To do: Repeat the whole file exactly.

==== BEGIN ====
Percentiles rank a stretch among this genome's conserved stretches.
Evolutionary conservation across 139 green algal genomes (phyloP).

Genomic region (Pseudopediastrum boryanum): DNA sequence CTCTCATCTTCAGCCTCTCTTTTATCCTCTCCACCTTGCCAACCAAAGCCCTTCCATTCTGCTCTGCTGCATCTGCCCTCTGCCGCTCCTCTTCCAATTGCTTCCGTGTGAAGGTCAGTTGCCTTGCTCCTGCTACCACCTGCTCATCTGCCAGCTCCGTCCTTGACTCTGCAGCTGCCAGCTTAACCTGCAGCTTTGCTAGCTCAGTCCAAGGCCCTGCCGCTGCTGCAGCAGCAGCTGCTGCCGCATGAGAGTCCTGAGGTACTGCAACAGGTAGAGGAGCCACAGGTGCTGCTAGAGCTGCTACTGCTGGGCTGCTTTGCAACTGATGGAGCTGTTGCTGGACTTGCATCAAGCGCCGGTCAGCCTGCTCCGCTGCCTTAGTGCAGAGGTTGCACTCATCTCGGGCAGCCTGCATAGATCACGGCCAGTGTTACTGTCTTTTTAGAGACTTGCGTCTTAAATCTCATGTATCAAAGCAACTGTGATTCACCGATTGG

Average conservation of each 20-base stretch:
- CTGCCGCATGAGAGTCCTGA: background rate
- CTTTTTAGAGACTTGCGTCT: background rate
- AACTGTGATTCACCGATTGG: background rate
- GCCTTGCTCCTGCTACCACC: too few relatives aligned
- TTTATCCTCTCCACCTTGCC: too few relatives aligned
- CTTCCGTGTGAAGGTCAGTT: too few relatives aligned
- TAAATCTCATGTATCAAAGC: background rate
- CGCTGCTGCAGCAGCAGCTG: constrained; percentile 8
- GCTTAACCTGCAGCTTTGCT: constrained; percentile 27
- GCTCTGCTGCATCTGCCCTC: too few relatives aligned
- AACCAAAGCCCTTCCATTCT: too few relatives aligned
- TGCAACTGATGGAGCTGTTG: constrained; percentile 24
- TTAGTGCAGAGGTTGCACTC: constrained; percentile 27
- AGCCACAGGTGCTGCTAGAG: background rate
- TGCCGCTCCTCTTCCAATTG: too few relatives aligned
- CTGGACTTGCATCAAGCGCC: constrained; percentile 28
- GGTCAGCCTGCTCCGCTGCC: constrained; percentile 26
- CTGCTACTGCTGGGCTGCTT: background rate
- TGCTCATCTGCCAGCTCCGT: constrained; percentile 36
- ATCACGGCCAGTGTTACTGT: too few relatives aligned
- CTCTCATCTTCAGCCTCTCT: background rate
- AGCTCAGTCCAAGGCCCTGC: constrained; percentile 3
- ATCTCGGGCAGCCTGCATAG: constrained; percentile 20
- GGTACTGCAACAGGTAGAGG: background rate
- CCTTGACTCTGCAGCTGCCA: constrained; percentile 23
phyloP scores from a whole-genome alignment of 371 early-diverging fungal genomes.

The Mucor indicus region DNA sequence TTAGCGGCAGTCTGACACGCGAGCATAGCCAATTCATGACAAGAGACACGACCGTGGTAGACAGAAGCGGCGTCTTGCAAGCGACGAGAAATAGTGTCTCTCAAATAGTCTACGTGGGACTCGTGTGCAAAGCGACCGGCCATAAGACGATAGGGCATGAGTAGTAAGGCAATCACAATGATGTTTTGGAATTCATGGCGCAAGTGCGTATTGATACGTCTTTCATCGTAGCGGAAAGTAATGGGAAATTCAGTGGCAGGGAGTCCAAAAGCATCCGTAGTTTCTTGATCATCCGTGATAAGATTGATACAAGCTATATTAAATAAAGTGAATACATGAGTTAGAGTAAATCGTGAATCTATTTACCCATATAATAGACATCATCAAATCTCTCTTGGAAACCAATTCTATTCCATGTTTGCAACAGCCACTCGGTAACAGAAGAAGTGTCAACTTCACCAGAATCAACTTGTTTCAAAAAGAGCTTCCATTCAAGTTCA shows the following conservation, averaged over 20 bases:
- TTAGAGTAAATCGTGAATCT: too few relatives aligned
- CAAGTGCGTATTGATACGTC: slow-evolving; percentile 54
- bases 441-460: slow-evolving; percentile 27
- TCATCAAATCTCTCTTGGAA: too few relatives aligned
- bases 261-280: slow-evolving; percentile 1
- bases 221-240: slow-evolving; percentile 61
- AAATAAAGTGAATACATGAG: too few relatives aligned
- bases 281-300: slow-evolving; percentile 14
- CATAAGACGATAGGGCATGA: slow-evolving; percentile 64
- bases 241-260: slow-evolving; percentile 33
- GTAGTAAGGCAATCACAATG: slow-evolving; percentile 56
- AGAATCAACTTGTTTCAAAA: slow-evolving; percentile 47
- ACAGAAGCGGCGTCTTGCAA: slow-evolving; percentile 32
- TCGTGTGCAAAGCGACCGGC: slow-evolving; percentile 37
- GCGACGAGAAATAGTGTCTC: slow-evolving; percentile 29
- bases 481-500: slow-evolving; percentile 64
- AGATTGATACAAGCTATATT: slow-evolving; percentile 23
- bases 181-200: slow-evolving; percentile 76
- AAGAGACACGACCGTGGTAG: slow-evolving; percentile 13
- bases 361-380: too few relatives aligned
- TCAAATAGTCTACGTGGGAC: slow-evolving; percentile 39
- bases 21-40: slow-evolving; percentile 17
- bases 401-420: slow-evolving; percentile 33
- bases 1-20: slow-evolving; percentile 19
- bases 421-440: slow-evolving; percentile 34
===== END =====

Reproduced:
Percentiles rank a stretch among this genome's conserved stretches.
Evolutionary conservation across 139 green algal genomes (phyloP).

Genomic region (Pseudopediastrum boryanum): DNA sequence CTCTCATCTTCAGCCTCTCTTTTATCCTCTCCACCTTGCCAACCAAAGCCCTTCCATTCTGCTCTGCTGCATCTGCCCTCTGCCGCTCCTCTTCCAATTGCTTCCGTGTGAAGGTCAGTTGCCTTGCTCCTGCTACCACCTGCTCATCTGCCAGCTCCGTCCTTGACTCTGCAGCTGCCAGCTTAACCTGCAGCTTTGCTAGCTCAGTCCAAGGCCCTGCCGCTGCTGCAGCAGCAGCTGCTGCCGCATGAGAGTCCTGAGGTACTGCAACAGGTAGAGGAGCCACAGGTGCTGCTAGAGCTGCTACTGCTGGGCTGCTTTGCAACTGATGGAGCTGTTGCTGGACTTGCATCAAGCGCCGGTCAGCCTGCTCCGCTGCCTTAGTGCAGAGGTTGCACTCATCTCGGGCAGCCTGCATAGATCACGGCCAGTGTTACTGTCTTTTTAGAGACTTGCGTCTTAAATCTCATGTATCAAAGCAACTGTGATTCACCGATTGG

Average conservation of each 20-base stretch:
- CTGCCGCATGAGAGTCCTGA: background rate
- CTTTTTAGAGACTTGCGTCT: background rate
- AACTGTGATTCACCGATTGG: background rate
- GCCTTGCTCCTGCTACCACC: too few relatives aligned
- TTTATCCTCTCCACCTTGCC: too few relatives aligned
- CTTCCGTGTGAAGGTCAGTT: too few relatives aligned
- TAAATCTCATGTATCAAAGC: background rate
- CGCTGCTGCAGCAGCAGCTG: constrained; percentile 8
- GCTTAACCTGCAGCTTTGCT: constrained; percentile 27
- GCTCTGCTGCATCTGCCCTC: too few relatives aligned
- AACCAAAGCCCTTCCATTCT: too few relatives aligned
- TGCAACTGATGGAGCTGTTG: constrained; percentile 24
- TTAGTGCAGAGGTTGCACTC: constrained; percentile 27
- AGCCACAGGTGCTGCTAGAG: background rate
- TGCCGCTCCTCTTCCAATTG: too few relatives aligned
- CTGGACTTGCATCAAGCGCC: constrained; percentile 28
- GGTCAGCCTGCTCCGCTGCC: constrained; percentile 26
- CTGCTACTGCTGGGCTGCTT: background rate
- TGCTCATCTGCCAGCTCCGT: constrained; percentile 36
- ATCACGGCCAGTGTTACTGT: too few relatives aligned
- CTCTCATCTTCAGCCTCTCT: background rate
- AGCTCAGTCCAAGGCCCTGC: constrained; percentile 3
- ATCTCGGGCAGCCTGCATAG: constrained; percentile 20
- GGTACTGCAACAGGTAGAGG: background rate
- CCTTGACTCTGCAGCTGCCA: constrained; percentile 23
phyloP scores from a whole-genome alignment of 371 early-diverging fungal genomes.

The Mucor indicus region DNA sequence TTAGCGGCAGTCTGACACGCGAGCATAGCCAATTCATGACAAGAGACACGACCGTGGTAGACAGAAGCGGCGTCTTGCAAGCGACGAGAAATAGTGTCTCTCAAATAGTCTACGTGGGACTCGTGTGCAAAGCGACCGGCCATAAGACGATAGGGCATGAGTAGTAAGGCAATCACAATGATGTTTTGGAATTCATGGCGCAAGTGCGTATTGATACGTCTTTCATCGTAGCGGAAAGTAATGGGAAATTCAGTGGCAGGGAGTCCAAAAGCATCCGTAGTTTCTTGATCATCCGTGATAAGATTGATACAAGCTATATTAAATAAAGTGAATACATGAGTTAGAGTAAATCGTGAATCTATTTACCCATATAATAGACATCATCAAATCTCTCTTGGAAACCAATTCTATTCCATGTTTGCAACAGCCACTCGGTAACAGAAGAAGTGTCAACTTCACCAGAATCAACTTGTTTCAAAAAGAGCTTCCATTCAAGTTCA shows the following conservation, averaged over 20 bases:
- TTAGAGTAAATCGTGAATCT: too few relatives aligned
- CAAGTGCGTATTGATACGTC: slow-evolving; percentile 54
- bases 441-460: slow-evolving; percentile 27
- TCATCAAATCTCTCTTGGAA: too few relatives aligned
- bases 261-280: slow-evolving; percentile 1
- bases 221-240: slow-evolving; percentile 61
- AAATAAAGTGAATACATGAG: too few relatives aligned
- bases 281-300: slow-evolving; percentile 14
- CATAAGACGATAGGGCATGA: slow-evolving; percentile 64
- bases 241-260: slow-evolving; percentile 33
- GTAGTAAGGCAATCACAATG: slow-evolving; percentile 56
- AGAATCAACTTGTTTCAAAA: slow-evolving; percentile 47
- ACAGAAGCGGCGTCTTGCAA: slow-evolving; percentile 32
- TCGTGTGCAAAGCGACCGGC: slow-evolving; percentile 37
- GCGACGAGAAATAGTGTCTC: slow-evolving; percentile 29
- bases 481-500: slow-evolving; percentile 64
- AGATTGATACAAGCTATATT: slow-evolving; percentile 23
- bases 181-200: slow-evolving; percentile 76
- AAGAGACACGACCGTGGTAG: slow-evolving; percentile 13
- bases 361-380: too few relatives aligned
- TCAAATAGTCTACGTGGGAC: slow-evolving; percentile 39
- bases 21-40: slow-evolving; percentile 17
- bases 401-420: slow-evolving; percentile 33
- bases 1-20: slow-evolving; percentile 19
- bases 421-440: slow-evolving; percentile 34